One of the many problems with this blog is I don’t take the time to delve into the issues, but instead jump to shallow conclusions on the basis of unsound bites. Today, I would like to follow the pattern by sharing my second impression about the Cato Institute’s 33rd Annual Monetary Conference: Rethinking Monetary Policy.

Looking over the list, I was reminded of something very wise once shared by a friend. It was so wise, she had to repeat it twice before it sank in. She said whenever she was at a luncheon or other group meetings with moms, those with problem children always sought out advice from others with problem children. Nobody ever seemed to care how she managed to raise four happy and delightful children who got married, are meaningfully employed, and run independently sustainable households of bright, high-achieving grandchildren. They’re giving and compassionate in their churches and communities. Nobody drinks, drugs, fools around, or anything like that.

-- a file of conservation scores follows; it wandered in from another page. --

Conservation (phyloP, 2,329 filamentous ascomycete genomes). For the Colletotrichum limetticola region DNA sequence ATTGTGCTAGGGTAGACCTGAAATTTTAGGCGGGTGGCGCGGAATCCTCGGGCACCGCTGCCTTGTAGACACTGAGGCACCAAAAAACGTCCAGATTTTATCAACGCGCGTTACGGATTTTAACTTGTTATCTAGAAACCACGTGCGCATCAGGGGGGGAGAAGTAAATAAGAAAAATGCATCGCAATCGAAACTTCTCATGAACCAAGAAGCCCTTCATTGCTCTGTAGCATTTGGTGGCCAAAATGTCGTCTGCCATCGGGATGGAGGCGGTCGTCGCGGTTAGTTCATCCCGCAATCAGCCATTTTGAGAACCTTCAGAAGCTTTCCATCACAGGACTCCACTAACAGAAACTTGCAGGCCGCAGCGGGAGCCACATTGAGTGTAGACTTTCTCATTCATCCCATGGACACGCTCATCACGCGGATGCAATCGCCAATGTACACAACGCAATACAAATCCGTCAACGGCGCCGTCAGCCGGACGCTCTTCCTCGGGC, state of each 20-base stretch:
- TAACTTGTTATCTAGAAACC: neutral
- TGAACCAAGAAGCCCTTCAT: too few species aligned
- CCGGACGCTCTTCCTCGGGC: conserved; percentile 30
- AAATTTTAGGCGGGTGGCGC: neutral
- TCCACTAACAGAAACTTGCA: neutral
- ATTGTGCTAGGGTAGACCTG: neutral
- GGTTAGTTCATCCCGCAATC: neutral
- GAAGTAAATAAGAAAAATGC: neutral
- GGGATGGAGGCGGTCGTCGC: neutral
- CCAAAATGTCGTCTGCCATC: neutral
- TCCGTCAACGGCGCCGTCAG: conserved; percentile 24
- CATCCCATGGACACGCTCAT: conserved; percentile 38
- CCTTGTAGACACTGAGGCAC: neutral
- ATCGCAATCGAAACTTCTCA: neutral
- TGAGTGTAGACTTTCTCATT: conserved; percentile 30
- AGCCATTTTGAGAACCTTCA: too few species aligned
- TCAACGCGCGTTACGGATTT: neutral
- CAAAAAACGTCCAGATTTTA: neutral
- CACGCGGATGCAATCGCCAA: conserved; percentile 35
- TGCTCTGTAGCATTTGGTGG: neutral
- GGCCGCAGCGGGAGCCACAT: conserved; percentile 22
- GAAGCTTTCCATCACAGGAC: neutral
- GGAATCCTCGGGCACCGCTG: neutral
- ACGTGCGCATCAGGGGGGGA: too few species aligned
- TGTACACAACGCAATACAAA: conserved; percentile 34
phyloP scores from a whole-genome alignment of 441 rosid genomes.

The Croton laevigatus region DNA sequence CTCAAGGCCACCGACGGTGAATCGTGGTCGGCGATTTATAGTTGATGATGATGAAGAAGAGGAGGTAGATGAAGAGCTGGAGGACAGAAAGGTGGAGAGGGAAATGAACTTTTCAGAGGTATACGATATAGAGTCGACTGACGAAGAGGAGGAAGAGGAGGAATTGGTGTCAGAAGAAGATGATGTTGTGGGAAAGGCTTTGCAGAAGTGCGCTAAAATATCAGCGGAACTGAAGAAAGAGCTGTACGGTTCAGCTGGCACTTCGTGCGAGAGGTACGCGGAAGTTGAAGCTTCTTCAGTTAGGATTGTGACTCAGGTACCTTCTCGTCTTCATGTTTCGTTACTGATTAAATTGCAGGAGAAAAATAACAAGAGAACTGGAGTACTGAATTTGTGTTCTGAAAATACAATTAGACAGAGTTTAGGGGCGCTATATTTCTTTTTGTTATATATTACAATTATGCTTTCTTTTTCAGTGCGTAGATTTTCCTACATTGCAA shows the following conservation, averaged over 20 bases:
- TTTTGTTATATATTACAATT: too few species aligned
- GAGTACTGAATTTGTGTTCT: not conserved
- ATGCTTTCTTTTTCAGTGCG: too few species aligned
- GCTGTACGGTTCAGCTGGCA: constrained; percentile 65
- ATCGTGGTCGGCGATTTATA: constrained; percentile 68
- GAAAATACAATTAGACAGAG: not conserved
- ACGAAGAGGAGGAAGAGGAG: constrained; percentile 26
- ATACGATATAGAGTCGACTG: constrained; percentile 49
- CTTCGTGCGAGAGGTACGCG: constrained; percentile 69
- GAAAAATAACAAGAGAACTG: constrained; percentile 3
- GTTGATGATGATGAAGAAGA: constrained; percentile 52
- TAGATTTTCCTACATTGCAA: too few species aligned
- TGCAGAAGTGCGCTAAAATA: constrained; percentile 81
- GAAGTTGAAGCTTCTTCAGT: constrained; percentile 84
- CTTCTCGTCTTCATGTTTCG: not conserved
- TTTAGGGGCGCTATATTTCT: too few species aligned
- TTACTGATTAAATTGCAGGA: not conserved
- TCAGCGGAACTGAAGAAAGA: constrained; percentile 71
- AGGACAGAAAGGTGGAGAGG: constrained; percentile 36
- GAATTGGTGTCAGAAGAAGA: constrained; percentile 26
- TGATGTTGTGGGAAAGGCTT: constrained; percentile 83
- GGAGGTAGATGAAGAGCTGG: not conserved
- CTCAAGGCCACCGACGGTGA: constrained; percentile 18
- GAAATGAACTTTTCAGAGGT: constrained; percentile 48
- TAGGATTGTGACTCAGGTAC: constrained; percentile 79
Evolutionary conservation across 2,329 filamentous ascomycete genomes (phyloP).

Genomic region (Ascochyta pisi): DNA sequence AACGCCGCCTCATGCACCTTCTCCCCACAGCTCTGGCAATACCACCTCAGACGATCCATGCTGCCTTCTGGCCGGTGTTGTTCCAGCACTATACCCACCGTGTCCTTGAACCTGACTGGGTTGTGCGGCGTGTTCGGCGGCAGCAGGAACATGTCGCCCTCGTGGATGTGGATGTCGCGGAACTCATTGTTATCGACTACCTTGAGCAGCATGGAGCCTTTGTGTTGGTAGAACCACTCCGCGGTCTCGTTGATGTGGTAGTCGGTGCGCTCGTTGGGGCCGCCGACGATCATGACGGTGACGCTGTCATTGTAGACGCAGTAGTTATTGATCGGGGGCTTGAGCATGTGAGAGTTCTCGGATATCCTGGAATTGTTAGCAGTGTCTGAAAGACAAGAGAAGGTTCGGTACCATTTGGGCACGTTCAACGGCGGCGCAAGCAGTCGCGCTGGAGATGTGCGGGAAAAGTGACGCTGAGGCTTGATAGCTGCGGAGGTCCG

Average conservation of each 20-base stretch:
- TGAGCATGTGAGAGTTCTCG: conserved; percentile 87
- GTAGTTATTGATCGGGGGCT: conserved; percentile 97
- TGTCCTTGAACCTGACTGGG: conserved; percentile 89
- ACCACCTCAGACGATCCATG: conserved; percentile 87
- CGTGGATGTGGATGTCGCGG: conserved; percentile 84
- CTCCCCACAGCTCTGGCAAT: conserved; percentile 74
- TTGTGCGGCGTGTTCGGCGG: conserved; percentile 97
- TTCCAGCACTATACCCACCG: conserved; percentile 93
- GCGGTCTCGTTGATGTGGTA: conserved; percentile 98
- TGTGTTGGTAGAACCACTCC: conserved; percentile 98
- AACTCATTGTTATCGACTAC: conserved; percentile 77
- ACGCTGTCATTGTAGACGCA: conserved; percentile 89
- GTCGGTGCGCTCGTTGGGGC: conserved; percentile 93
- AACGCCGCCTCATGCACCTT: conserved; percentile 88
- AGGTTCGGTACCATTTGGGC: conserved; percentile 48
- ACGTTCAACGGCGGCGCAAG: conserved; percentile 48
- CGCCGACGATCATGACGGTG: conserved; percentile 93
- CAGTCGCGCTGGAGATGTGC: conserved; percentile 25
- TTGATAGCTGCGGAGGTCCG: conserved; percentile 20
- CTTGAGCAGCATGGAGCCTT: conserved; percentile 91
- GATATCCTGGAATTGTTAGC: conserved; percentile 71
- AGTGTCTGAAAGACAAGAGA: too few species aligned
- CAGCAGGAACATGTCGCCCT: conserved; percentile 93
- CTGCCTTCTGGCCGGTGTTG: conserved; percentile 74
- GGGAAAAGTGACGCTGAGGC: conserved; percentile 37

So, I see that Cato has invited a dude from Greece’s Monetary Policy Council, the Deputy Governor of the Bank of Mexico, and lots of guys from the United States. Nobody from Australia, New Zealand, or Estonia will be speaking. However, to prove I may be wrong about this, I must admit one dude from Stanford University, the school that conducted the research for the Sovereign Fiscal Responsibility Index, will be speaking.